Digestion of Dietary Proteins

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Chapter: Biochemistry : Amino Acids: Disposal of Nitrogen

Most of the nitrogen in the diet is consumed in the form of protein, typically amounting to 70–100 g/day in the American diet.


DIGESTION OF DIETARY PROTEINS

Most of the nitrogen in the diet is consumed in the form of protein, typically amounting to 70–100 g/day in the American diet (see Figure 19.2). Proteins are generally too large to be absorbed by the intestine. [Note: An example of an exception to this rule is that newborns can take up maternal antibodies in breast milk.] They must, therefore, be hydrolyzed to yield di- and tripeptides as well as individual amino acids, which can be absorbed. Proteolytic enzymes responsible for degrading proteins are produced by three different organs: the stomach, the pancreas, and the small intestine (Figure 19.4).


Figure 19.4 Digestion of dietary proteins by the proteolytic enzymes of the gastrointestinal tract.

 

A. Digestion by gastric secretion

The digestion of proteins begins in the stomach, which secretes gastric juice, a unique solution containing hydrochloric acid and the proenzyme pepsinogen.

 

1. Hydrochloric acid: Stomach acid is too dilute (pH 2–3) to hydrolyze proteins. The acid, secreted by the parietal cells of the stomach, functions instead to kill some bacteria and to denature proteins, thereby making them more susceptible to subsequent hydrolysis by proteases.

 

2. Pepsin: This acid-stable endopeptidase is secreted by the chief cells of the stomach as an inactive zymogen (or proenzyme), pepsinogen. [Note: In general, zymogens contain extra amino acids in their sequences that prevent them from being catalytically active. Removal of these amino acids permits the proper folding required for an active enzyme.] Pepsinogen is activated to pepsin, either by hydrochloric acid or autocatalytically by pepsin molecules that have already been activated. Pepsin releases peptides and a few free amino acids from dietary proteins.

 

B. Digestion by pancreatic enzymes

On entering the small intestine, large polypeptides produced in the stomach by the action of pepsin are further cleaved to oligopeptides and amino acids by a group of pancreatic proteases that include both endopeptidases (cleave within) and exopeptidases (cut at an end). [Note: Bicarbonate (HCO3), also secreted by the pancreas, raises the pH.]

 

1. Specificity: Each of these enzymes has a different specificity for the amino acid R-groups adjacent to the susceptible peptide bond (Figure 19.5). For example, trypsin cleaves only when the carbonyl group of the peptide bond is contributed by arginine or lysine. These enzymes, like pepsin described above, are synthesized and secreted as inactive zymogens.


Figure 19.5 Cleavage of dietary protein in the small intestine by pancreatic proteases. The peptide bonds susceptible to hydrolysis are shown for each of the five major pancreatic proteases. [Note: The first three are serine endopeptidases, whereas the last two are exopeptidases. Each is produced from an inactive zymogen.]

 

2. Release of zymogens: The release and activation of the pancreatic zymogens is mediated by the secretion of cholecystokinin and secretin, two polypeptide hormones of the digestive tract.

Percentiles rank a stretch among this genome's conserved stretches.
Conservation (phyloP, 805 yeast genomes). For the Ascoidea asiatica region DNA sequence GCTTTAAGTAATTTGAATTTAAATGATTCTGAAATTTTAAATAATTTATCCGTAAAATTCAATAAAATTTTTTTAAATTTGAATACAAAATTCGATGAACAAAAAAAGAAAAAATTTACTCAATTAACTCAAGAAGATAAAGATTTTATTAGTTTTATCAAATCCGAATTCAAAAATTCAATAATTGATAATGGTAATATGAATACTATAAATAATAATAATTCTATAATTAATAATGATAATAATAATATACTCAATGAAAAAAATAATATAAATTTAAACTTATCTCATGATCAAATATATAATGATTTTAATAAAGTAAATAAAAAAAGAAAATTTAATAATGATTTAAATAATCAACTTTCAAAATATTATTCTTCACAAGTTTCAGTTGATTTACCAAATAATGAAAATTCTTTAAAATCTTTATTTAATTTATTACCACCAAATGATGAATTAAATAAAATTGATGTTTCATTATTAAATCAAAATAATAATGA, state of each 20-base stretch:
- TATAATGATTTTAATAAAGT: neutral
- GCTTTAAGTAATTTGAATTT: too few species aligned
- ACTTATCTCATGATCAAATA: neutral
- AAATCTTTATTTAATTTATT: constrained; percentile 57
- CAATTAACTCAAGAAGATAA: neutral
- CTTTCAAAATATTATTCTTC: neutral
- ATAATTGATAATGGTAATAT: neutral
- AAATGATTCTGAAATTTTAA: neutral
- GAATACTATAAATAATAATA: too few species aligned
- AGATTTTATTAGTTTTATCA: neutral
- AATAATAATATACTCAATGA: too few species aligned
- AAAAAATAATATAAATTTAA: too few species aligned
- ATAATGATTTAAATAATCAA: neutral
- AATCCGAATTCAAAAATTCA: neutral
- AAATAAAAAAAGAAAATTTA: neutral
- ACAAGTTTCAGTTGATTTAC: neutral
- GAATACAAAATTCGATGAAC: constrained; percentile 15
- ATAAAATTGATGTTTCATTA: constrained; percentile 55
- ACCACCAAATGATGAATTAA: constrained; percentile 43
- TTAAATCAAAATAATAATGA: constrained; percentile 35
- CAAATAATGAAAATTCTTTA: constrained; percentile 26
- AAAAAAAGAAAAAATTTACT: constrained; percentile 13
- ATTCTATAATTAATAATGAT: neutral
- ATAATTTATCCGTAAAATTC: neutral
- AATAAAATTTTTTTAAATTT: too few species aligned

3. Activation of zymogens: Enteropeptidase (formerly called enterokinase), an enzyme synthesized by and present on the luminal surface of intestinal mucosal cells of the brush border membrane, converts the pancreatic zymogen trypsinogen to trypsin by removal of a hexapeptide from the N-terminus of trypsinogen. Trypsin subsequently converts other trypsinogen molecules to trypsin by cleaving a limited number of specific peptide bonds in the zymogen. Enteropeptidase, thus, unleashes a cascade of proteolytic activity because trypsin is the common activator of all the pancreatic zymogens (see Figure 19.5).

 

4. Abnormalities in protein digestion: In individuals with a deficiency in pancreatic secretion (for example, due to chronic pancreatitis, cystic fibrosis, or surgical removal of the pancreas), the digestion and absorption of fat and protein are incomplete. This results in the abnormal appearance of lipids in the feces (a condition called steatorrhea;) as well as undigested protein.

 

Celiac disease (celiac sprue) is a disease of malabsorption resulting from immune-mediated damage to the small intestine in response to ingestion of gluten (or gliadin produced from gluten), a protein found in wheat, barley and rye.

 

C. Digestion of oligopeptides by enzymes of the small intestine

The luminal surface of the intestine contains aminopeptidase, an exopeptidase that repeatedly cleaves the N-terminal residue from oligopeptides to produce even smaller peptides and free amino acids.

 

D. Absorption of amino acids and small peptides

Free amino acids are taken into the enterocytes by a sodium-linked secondary transport system of the apical membrane. Di- and tripeptides, however, are taken up by a proton-linked transport system. The peptides are hydrolyzed in the cytosol to amino acids that are released into the portal system by facilitated diffusion. Therefore, only free amino acids are found in the portal vein after a meal containing protein. These amino acids are either metabolized by the liver or released into the general circulation. [Note: Branched-chain amino acids are important examples of amino acids that are not metabolized by the liver but, instead, are sent from the liver primarily to muscle via the blood.]


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